Saint Peter's Square
Sunday, 30 June 2019
Dear Brothers and Sisters, Good morning!
In today’s Gospel passage (cf. Lk 9:51-62), Saint Luke begins the narrative of Jesus’ last journey towards Jerusalem, which ends at Chapter 19. It is a long journey, not only geographically and spatially, but also spiritually and theologically, towards the fulfilment of the Messiah’s mission. Jesus’ decision is radical and total, and those who follow him are called to measure up to it. Today the Evangelist presents us three characters — three cases of vocation, we could say — that shed light on what is required of those who wish to follow Jesus to the end, completely.
The first character promises him: “I will follow you wherever you go” (v. 57). Generous! But Jesus replies that the Son of man, unlike foxes that have holes, and birds that have nests, “has nowhere to lay his head” (v. 58). The absolute poverty of Jesus. Indeed, Jesus left his paternal home and gave up all security in order to proclaim the Kingdom of God to the lost sheep of his people. In this way Jesus pointed out to us, his disciples, that our mission in the world cannot be static, but is itinerant. The Christian is itinerant. The Church by her very nature is in motion; she does not stay sedentary and calm within her enclosure. She is open to the broadest horizons, sent forth — the Church is sent forth — to bring the Gospel through the streets and to reach the human and existential peripheries. This is the first character.
The second character Jesus meets receives the call directly from him, but replies: “Lord, let me first go and bury my father” (v. 59). It is a legitimate request based on the commandment to honour your father and mother (cf. Ex 20:12). Nevertheless, Jesus responds: “Leave the dead to bury their own dead” (Lk 9:60). With these deliberately provocative words, he intends to emphasize the primacy of following and of proclaiming the Kingdom of God, even over and above the most important realities, such as the family. The urgency of communicating the Gospel, which breaks the chains of death and ushers in eternal life, does not permit delays but requires promptness and complete willingness. Thus, the Church is itinerant, and here the Church is decisive, acts quickly, on the spot, without waiting.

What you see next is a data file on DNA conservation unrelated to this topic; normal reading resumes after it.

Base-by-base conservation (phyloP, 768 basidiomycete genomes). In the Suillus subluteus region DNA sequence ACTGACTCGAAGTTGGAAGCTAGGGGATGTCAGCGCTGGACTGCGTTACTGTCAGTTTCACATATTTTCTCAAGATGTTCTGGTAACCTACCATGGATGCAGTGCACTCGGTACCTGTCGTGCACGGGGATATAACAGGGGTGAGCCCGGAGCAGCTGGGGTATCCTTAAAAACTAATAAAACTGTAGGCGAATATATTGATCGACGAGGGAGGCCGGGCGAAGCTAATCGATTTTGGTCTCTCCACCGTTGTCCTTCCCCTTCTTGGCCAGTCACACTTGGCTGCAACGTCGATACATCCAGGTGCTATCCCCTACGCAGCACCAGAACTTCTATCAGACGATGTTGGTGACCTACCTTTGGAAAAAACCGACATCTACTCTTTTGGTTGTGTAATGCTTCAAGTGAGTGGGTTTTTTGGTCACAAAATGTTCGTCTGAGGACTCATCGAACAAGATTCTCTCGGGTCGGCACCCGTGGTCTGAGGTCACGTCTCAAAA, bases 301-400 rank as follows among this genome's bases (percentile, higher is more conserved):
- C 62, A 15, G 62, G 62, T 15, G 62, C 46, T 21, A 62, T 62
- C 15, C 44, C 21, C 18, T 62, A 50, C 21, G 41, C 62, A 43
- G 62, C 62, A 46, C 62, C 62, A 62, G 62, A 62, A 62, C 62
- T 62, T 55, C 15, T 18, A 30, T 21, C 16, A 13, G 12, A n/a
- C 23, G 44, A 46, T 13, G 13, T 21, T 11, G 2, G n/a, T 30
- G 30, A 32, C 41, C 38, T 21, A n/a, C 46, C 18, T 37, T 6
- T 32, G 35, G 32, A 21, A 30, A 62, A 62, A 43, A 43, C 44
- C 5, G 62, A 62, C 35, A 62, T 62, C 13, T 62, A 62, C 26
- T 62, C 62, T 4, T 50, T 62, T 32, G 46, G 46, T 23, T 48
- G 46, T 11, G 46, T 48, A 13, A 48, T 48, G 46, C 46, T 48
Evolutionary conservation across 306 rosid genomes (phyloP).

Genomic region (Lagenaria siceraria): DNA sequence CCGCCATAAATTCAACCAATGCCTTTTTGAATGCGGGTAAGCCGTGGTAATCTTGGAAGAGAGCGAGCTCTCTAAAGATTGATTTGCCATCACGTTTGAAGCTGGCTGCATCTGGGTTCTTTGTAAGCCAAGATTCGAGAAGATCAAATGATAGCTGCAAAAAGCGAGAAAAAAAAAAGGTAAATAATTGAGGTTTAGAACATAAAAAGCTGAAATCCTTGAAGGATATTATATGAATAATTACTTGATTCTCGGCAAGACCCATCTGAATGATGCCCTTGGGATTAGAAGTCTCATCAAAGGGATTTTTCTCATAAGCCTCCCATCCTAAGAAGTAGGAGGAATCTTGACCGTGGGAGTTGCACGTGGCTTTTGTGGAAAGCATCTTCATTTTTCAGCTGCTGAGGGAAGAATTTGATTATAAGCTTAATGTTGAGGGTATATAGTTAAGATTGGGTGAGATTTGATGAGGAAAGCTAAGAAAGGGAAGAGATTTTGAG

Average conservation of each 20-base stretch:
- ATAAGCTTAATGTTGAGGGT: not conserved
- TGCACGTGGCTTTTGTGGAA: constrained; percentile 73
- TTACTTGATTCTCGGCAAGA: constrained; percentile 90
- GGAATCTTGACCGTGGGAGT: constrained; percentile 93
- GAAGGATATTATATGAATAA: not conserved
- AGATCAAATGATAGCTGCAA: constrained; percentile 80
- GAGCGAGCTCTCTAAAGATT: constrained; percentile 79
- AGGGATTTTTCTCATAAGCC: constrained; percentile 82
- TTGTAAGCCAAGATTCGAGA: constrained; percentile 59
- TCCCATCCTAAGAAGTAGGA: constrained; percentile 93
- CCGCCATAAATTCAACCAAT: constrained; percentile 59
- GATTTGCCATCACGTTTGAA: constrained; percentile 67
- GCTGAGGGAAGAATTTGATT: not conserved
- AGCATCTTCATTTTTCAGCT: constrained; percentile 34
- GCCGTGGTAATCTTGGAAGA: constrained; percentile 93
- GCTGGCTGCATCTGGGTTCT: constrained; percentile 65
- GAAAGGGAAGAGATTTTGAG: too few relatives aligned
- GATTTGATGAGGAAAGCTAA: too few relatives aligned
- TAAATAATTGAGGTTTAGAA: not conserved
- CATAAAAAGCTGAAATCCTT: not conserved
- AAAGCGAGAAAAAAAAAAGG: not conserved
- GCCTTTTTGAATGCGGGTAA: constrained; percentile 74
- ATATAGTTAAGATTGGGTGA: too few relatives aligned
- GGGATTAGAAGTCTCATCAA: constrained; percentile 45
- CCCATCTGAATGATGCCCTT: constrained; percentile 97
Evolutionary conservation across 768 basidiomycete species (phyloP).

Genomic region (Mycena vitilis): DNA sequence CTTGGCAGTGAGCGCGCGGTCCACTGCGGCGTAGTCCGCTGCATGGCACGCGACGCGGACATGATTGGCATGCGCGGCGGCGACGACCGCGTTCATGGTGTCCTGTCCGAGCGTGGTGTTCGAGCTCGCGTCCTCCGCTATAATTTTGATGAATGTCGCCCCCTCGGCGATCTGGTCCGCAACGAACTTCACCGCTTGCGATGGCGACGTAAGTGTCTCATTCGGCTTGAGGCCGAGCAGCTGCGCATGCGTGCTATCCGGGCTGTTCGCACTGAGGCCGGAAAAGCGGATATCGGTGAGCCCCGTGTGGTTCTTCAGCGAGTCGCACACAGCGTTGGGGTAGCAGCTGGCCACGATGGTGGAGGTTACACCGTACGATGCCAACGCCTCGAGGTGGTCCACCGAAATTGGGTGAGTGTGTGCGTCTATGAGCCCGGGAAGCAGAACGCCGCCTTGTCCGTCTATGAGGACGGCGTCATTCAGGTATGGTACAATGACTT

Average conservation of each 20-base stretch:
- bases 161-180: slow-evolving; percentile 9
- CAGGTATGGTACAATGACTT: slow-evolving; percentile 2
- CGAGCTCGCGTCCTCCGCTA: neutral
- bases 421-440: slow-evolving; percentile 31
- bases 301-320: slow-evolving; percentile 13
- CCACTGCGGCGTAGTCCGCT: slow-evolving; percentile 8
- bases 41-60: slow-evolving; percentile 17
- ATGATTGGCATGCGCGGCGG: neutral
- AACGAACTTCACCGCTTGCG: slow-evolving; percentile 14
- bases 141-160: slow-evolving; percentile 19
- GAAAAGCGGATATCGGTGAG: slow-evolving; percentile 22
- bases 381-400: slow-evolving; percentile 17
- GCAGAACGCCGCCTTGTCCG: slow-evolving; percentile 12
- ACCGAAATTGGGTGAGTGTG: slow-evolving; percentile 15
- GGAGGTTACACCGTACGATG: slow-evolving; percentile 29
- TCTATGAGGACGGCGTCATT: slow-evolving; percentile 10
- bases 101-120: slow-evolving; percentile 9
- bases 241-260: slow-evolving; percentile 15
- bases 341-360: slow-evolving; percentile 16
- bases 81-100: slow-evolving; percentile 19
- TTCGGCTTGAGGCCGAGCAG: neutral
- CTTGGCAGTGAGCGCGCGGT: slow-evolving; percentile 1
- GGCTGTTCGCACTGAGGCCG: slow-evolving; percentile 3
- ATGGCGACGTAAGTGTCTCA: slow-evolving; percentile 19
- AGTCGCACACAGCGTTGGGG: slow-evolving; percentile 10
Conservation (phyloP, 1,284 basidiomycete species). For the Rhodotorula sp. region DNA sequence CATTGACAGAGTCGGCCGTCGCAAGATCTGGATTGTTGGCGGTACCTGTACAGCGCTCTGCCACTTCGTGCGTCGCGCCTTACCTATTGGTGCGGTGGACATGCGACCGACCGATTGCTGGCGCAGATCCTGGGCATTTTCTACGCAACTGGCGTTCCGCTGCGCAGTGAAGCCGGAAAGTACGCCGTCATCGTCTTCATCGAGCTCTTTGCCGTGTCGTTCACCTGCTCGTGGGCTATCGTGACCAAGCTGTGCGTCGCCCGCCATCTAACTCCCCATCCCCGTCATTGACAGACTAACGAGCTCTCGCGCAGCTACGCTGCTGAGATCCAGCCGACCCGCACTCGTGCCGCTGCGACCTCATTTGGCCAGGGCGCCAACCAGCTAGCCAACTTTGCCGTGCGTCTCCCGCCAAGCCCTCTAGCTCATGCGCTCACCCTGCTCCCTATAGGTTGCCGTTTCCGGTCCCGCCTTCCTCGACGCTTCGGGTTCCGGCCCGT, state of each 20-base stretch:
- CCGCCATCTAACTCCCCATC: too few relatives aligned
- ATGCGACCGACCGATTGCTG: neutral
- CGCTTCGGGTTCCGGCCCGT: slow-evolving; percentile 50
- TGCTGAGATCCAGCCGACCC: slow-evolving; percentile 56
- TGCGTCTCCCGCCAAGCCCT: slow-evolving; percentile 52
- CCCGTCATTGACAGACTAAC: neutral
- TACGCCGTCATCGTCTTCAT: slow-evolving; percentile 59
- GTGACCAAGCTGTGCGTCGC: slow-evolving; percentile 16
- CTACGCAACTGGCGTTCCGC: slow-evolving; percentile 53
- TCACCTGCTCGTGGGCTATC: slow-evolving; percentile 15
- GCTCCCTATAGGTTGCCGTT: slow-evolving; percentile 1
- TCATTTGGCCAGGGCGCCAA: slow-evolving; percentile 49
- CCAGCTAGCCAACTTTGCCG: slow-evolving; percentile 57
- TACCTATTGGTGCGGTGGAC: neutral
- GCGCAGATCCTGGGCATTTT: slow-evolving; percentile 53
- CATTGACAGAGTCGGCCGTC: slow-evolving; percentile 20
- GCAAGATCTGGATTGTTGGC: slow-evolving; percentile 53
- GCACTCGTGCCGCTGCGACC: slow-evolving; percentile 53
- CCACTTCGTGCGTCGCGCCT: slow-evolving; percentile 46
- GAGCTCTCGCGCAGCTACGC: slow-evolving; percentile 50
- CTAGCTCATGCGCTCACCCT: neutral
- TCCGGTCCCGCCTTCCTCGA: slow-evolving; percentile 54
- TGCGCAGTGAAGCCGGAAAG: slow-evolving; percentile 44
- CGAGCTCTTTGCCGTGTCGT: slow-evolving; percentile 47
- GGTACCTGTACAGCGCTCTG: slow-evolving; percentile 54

The third character also wants to follow Jesus but on one condition: he will do so after bidding farewell to his relatives. And this is the response he receives from the Teacher: “No one who puts his hand to the plow and looks back is fit for the kingdom of God” (v. 62). Following Jesus excludes regrets and backward glances but requires the virtue of decision.
In order to follow Jesus, the Church is itinerant, acts promptly, quickly and decisively. The value of these conditions set by Jesus — itnerancy, promptness and decision — does not lie in a series of saying ‘no’ to the good and important things in life. Rather, the emphasis is placed on the main objective: to become a disciple of Christ! A free and conscious choice, made out of love, to reciprocate the invaluable grace of God, and not made as a way to promote oneself. This is sad! Woe to those who think about following Jesus for their own advantage, that is, to further their career, to feel important or to acquire a position of prestige. Jesus wants us to be passionate about him and about the Gospel. A heartfelt passion which translates into concrete gestures of proximity, of closeness to the brothers and sisters most in need of welcome and care. Precisely as he himself lived.
May the Virgin Mary, icon of the pilgrim Church, help us to joyfully follow the Lord Jesus and, with renewed love, to proclaim the Good News of Salvation to brothers and sisters.
After the Angelus, the Holy Father continued:
Dear brothers and sisters! In recent hours we have witnessed in Korea a fine example of the culture of encounter. I greet the protagonists with the prayer that this significant gesture may be a further step on the journey to peace, not just on that peninsula but in favour of the entire world.
On this last day of June, I hope that all workers will be able to enjoy a period of rest during the summer that may be of benefit to them and to their families.
I pray for those who have most suffered the effects of the heat in recent days: the sick, the elderly, people who have to work outdoors, on construction sites.... May no one be abandoned or exploited.
And now, I offer my cordial greeting to all of you, people of Rome and pilgrims: families, parish groups, associations.
I greet in particular the group of Sisters of Saint Elizabeth and the pilgrims who have come by bicycle from Sartirana Lomellina. I see that there are many Polish people.... I greet the Poles. Well done!
I wish everyone a happy Sunday. Please do not forget to pray for me. Enjoy your lunch. Arrivederci!
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